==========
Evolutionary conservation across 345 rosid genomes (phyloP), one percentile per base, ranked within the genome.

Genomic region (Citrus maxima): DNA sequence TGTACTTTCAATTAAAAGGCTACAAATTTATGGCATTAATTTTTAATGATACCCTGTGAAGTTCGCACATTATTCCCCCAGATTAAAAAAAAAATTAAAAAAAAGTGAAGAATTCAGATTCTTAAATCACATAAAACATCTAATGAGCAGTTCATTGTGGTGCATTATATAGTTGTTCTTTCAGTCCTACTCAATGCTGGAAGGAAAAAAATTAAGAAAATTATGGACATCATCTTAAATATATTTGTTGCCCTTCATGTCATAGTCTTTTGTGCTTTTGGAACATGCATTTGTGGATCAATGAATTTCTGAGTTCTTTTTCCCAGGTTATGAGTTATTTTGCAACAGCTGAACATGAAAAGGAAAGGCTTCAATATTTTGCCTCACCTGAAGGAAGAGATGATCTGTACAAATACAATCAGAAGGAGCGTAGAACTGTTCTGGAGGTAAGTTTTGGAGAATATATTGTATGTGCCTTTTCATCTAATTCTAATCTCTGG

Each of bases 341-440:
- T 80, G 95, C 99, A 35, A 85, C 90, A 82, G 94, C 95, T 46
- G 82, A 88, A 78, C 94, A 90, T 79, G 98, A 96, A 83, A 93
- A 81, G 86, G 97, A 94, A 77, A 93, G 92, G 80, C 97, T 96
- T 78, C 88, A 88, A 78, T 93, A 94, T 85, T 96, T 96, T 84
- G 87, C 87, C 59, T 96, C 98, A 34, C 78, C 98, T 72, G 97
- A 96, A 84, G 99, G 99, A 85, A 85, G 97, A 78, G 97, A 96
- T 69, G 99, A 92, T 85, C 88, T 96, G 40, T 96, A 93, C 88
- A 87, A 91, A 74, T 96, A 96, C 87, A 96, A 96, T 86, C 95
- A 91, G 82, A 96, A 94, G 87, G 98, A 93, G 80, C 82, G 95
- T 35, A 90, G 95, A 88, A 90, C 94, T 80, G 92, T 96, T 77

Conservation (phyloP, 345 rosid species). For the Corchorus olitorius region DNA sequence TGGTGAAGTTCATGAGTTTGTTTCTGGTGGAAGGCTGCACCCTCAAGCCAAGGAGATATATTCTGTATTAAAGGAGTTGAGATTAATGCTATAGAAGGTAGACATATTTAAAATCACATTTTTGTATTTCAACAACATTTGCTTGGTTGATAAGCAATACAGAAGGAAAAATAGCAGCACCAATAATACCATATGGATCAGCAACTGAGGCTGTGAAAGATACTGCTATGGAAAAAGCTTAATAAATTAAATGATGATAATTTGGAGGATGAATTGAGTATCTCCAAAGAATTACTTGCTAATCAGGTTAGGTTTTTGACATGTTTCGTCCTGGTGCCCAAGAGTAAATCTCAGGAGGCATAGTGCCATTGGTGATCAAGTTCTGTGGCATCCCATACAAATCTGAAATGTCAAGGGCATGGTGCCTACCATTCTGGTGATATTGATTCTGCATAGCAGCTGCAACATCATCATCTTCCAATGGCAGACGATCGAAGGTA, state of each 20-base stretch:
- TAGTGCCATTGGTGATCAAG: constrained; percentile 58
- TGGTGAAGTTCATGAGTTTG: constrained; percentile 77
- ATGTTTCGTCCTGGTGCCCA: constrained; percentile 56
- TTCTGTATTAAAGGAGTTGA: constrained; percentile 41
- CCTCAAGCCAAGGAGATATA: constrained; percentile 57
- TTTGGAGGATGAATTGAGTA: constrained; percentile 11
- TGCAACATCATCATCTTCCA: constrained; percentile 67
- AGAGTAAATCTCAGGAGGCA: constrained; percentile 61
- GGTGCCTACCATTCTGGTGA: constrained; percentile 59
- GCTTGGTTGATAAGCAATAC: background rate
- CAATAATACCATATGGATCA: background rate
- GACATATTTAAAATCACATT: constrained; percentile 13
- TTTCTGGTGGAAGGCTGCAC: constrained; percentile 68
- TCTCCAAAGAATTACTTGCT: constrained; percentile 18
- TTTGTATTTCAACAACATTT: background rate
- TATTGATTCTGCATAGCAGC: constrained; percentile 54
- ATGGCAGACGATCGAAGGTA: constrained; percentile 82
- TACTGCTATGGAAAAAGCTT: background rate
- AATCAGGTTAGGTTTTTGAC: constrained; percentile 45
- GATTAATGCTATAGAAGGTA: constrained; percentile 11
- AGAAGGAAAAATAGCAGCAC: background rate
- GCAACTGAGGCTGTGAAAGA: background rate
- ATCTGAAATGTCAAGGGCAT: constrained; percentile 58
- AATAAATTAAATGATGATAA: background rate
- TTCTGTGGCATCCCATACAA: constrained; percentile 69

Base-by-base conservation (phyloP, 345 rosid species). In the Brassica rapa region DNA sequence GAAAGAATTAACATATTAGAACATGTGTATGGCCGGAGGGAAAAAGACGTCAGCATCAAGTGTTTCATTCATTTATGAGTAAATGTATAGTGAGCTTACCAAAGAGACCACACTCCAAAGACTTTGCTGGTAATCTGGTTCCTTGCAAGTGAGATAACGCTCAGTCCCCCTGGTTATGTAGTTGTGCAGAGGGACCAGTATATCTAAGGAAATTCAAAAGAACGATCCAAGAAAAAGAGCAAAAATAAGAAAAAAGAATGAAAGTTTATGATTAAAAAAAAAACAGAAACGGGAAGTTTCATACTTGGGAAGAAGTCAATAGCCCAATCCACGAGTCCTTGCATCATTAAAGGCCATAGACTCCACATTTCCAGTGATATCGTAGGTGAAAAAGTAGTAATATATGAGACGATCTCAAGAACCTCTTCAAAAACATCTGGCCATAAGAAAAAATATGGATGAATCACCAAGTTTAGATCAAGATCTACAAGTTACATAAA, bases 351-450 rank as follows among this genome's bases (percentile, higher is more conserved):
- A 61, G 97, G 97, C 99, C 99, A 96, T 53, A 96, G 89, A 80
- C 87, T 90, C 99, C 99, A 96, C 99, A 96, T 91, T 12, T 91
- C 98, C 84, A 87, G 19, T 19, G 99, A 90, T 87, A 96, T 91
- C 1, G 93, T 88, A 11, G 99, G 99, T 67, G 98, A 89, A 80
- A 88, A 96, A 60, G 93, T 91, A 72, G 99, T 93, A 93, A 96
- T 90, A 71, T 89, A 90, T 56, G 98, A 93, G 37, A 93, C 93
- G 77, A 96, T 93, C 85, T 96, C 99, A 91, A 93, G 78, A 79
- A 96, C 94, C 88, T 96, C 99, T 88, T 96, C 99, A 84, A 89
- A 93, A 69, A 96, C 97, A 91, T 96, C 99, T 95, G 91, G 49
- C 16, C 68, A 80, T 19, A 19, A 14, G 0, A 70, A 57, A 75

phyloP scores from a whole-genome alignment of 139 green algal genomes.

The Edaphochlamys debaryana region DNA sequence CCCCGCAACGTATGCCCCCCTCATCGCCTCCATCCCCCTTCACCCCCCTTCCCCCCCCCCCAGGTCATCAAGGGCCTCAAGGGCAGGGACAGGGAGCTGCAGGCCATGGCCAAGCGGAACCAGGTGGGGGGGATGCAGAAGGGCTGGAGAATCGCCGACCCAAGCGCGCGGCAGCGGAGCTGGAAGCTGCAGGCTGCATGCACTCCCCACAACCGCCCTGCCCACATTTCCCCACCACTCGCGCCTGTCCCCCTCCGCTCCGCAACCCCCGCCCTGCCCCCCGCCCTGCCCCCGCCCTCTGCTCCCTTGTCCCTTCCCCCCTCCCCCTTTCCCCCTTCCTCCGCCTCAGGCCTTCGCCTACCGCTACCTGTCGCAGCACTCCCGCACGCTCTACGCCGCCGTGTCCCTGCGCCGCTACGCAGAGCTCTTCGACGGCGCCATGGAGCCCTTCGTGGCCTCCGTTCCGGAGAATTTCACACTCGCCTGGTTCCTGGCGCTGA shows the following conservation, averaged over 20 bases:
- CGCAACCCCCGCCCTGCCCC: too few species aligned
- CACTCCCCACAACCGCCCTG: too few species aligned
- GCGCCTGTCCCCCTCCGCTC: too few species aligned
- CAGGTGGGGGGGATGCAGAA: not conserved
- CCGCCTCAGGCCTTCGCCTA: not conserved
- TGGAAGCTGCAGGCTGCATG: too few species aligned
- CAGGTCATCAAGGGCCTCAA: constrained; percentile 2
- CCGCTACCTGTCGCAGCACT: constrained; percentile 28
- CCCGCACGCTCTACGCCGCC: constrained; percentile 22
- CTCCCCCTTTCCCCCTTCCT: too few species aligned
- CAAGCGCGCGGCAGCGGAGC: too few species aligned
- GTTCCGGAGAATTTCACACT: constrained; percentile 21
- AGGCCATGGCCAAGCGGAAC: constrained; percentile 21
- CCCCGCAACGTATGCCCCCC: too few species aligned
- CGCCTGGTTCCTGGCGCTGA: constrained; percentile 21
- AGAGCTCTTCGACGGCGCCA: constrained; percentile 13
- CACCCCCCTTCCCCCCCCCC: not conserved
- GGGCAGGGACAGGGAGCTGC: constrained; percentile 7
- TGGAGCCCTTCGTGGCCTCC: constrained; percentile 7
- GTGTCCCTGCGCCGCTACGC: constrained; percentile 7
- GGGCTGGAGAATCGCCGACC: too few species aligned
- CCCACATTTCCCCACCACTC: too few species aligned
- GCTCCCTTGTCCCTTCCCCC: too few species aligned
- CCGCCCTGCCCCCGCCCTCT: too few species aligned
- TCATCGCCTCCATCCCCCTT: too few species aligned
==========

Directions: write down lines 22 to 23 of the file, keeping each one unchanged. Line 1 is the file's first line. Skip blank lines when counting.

- AGAGTAAATCTCAGGAGGCA: constrained; percentile 61
- GGTGCCTACCATTCTGGTGA: constrained; percentile 59